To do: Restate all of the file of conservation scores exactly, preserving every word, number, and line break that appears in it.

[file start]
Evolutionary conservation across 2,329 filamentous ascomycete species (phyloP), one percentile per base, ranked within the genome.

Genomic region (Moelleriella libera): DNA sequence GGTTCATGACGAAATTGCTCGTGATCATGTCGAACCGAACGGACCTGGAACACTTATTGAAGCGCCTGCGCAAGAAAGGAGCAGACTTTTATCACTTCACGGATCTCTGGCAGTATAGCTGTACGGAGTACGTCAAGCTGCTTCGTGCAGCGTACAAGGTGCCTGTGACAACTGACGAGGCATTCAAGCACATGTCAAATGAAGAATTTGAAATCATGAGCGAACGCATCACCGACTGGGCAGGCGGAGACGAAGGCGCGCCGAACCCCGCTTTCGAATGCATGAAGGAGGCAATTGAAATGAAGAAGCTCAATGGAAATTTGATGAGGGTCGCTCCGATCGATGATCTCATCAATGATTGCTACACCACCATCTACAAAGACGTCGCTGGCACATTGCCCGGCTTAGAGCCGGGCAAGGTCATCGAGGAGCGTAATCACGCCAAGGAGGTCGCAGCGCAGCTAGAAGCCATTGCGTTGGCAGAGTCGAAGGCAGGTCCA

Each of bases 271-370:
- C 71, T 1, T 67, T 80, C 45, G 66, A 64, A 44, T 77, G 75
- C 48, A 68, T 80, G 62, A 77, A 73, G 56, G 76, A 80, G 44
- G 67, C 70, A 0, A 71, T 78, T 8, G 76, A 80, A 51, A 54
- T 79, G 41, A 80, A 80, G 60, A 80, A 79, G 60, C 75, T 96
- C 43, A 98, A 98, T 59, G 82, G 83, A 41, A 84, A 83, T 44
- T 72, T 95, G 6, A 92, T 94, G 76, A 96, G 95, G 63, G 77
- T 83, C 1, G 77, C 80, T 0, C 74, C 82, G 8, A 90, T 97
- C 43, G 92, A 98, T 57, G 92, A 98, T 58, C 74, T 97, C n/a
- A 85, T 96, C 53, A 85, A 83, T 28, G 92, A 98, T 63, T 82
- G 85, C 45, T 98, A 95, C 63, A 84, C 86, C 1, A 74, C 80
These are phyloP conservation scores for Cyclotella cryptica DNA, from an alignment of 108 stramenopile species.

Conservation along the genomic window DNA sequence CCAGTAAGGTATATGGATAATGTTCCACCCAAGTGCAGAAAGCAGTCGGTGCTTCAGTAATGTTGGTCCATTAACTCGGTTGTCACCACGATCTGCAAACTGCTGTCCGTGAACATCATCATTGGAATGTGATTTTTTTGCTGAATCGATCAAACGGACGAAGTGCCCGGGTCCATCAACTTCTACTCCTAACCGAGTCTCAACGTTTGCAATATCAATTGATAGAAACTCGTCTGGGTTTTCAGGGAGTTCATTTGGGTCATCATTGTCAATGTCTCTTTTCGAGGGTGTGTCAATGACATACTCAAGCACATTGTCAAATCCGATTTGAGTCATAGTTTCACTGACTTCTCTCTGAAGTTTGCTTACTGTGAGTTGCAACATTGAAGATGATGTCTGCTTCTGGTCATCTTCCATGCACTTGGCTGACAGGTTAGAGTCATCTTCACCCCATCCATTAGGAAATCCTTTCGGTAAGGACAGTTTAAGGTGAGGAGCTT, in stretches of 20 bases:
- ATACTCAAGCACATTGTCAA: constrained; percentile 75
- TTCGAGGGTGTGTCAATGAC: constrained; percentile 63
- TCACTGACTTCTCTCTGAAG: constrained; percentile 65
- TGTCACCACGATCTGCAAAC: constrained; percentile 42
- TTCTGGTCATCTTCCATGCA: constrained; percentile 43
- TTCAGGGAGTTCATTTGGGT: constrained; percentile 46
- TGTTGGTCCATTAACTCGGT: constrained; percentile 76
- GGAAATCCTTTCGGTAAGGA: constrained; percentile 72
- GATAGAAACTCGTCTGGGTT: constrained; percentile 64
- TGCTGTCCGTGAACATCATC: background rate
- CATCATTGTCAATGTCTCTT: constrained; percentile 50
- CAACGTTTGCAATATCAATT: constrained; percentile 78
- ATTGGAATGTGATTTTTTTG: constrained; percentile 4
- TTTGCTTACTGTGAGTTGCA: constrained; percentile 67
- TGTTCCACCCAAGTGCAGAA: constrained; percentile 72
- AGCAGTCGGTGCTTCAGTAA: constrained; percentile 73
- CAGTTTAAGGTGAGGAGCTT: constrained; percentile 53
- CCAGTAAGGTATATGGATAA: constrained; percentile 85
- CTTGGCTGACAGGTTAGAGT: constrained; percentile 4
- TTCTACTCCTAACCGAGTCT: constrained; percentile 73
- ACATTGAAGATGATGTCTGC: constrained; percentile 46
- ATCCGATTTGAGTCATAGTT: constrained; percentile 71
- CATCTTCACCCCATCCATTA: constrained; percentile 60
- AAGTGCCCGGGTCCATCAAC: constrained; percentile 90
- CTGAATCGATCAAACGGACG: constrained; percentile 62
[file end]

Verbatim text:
Evolutionary conservation across 2,329 filamentous ascomycete species (phyloP), one percentile per base, ranked within the genome.

Genomic region (Moelleriella libera): DNA sequence GGTTCATGACGAAATTGCTCGTGATCATGTCGAACCGAACGGACCTGGAACACTTATTGAAGCGCCTGCGCAAGAAAGGAGCAGACTTTTATCACTTCACGGATCTCTGGCAGTATAGCTGTACGGAGTACGTCAAGCTGCTTCGTGCAGCGTACAAGGTGCCTGTGACAACTGACGAGGCATTCAAGCACATGTCAAATGAAGAATTTGAAATCATGAGCGAACGCATCACCGACTGGGCAGGCGGAGACGAAGGCGCGCCGAACCCCGCTTTCGAATGCATGAAGGAGGCAATTGAAATGAAGAAGCTCAATGGAAATTTGATGAGGGTCGCTCCGATCGATGATCTCATCAATGATTGCTACACCACCATCTACAAAGACGTCGCTGGCACATTGCCCGGCTTAGAGCCGGGCAAGGTCATCGAGGAGCGTAATCACGCCAAGGAGGTCGCAGCGCAGCTAGAAGCCATTGCGTTGGCAGAGTCGAAGGCAGGTCCA

Each of bases 271-370:
- C 71, T 1, T 67, T 80, C 45, G 66, A 64, A 44, T 77, G 75
- C 48, A 68, T 80, G 62, A 77, A 73, G 56, G 76, A 80, G 44
- G 67, C 70, A 0, A 71, T 78, T 8, G 76, A 80, A 51, A 54
- T 79, G 41, A 80, A 80, G 60, A 80, A 79, G 60, C 75, T 96
- C 43, A 98, A 98, T 59, G 82, G 83, A 41, A 84, A 83, T 44
- T 72, T 95, G 6, A 92, T 94, G 76, A 96, G 95, G 63, G 77
- T 83, C 1, G 77, C 80, T 0, C 74, C 82, G 8, A 90, T 97
- C 43, G 92, A 98, T 57, G 92, A 98, T 58, C 74, T 97, C n/a
- A 85, T 96, C 53, A 85, A 83, T 28, G 92, A 98, T 63, T 82
- G 85, C 45, T 98, A 95, C 63, A 84, C 86, C 1, A 74, C 80
These are phyloP conservation scores for Cyclotella cryptica DNA, from an alignment of 108 stramenopile species.

Conservation along the genomic window DNA sequence CCAGTAAGGTATATGGATAATGTTCCACCCAAGTGCAGAAAGCAGTCGGTGCTTCAGTAATGTTGGTCCATTAACTCGGTTGTCACCACGATCTGCAAACTGCTGTCCGTGAACATCATCATTGGAATGTGATTTTTTTGCTGAATCGATCAAACGGACGAAGTGCCCGGGTCCATCAACTTCTACTCCTAACCGAGTCTCAACGTTTGCAATATCAATTGATAGAAACTCGTCTGGGTTTTCAGGGAGTTCATTTGGGTCATCATTGTCAATGTCTCTTTTCGAGGGTGTGTCAATGACATACTCAAGCACATTGTCAAATCCGATTTGAGTCATAGTTTCACTGACTTCTCTCTGAAGTTTGCTTACTGTGAGTTGCAACATTGAAGATGATGTCTGCTTCTGGTCATCTTCCATGCACTTGGCTGACAGGTTAGAGTCATCTTCACCCCATCCATTAGGAAATCCTTTCGGTAAGGACAGTTTAAGGTGAGGAGCTT, in stretches of 20 bases:
- ATACTCAAGCACATTGTCAA: constrained; percentile 75
- TTCGAGGGTGTGTCAATGAC: constrained; percentile 63
- TCACTGACTTCTCTCTGAAG: constrained; percentile 65
- TGTCACCACGATCTGCAAAC: constrained; percentile 42
- TTCTGGTCATCTTCCATGCA: constrained; percentile 43
- TTCAGGGAGTTCATTTGGGT: constrained; percentile 46
- TGTTGGTCCATTAACTCGGT: constrained; percentile 76
- GGAAATCCTTTCGGTAAGGA: constrained; percentile 72
- GATAGAAACTCGTCTGGGTT: constrained; percentile 64
- TGCTGTCCGTGAACATCATC: background rate
- CATCATTGTCAATGTCTCTT: constrained; percentile 50
- CAACGTTTGCAATATCAATT: constrained; percentile 78
- ATTGGAATGTGATTTTTTTG: constrained; percentile 4
- TTTGCTTACTGTGAGTTGCA: constrained; percentile 67
- TGTTCCACCCAAGTGCAGAA: constrained; percentile 72
- AGCAGTCGGTGCTTCAGTAA: constrained; percentile 73
- CAGTTTAAGGTGAGGAGCTT: constrained; percentile 53
- CCAGTAAGGTATATGGATAA: constrained; percentile 85
- CTTGGCTGACAGGTTAGAGT: constrained; percentile 4
- TTCTACTCCTAACCGAGTCT: constrained; percentile 73
- ACATTGAAGATGATGTCTGC: constrained; percentile 46
- ATCCGATTTGAGTCATAGTT: constrained; percentile 71
- CATCTTCACCCCATCCATTA: constrained; percentile 60
- AAGTGCCCGGGTCCATCAAC: constrained; percentile 90
- CTGAATCGATCAAACGGACG: constrained; percentile 62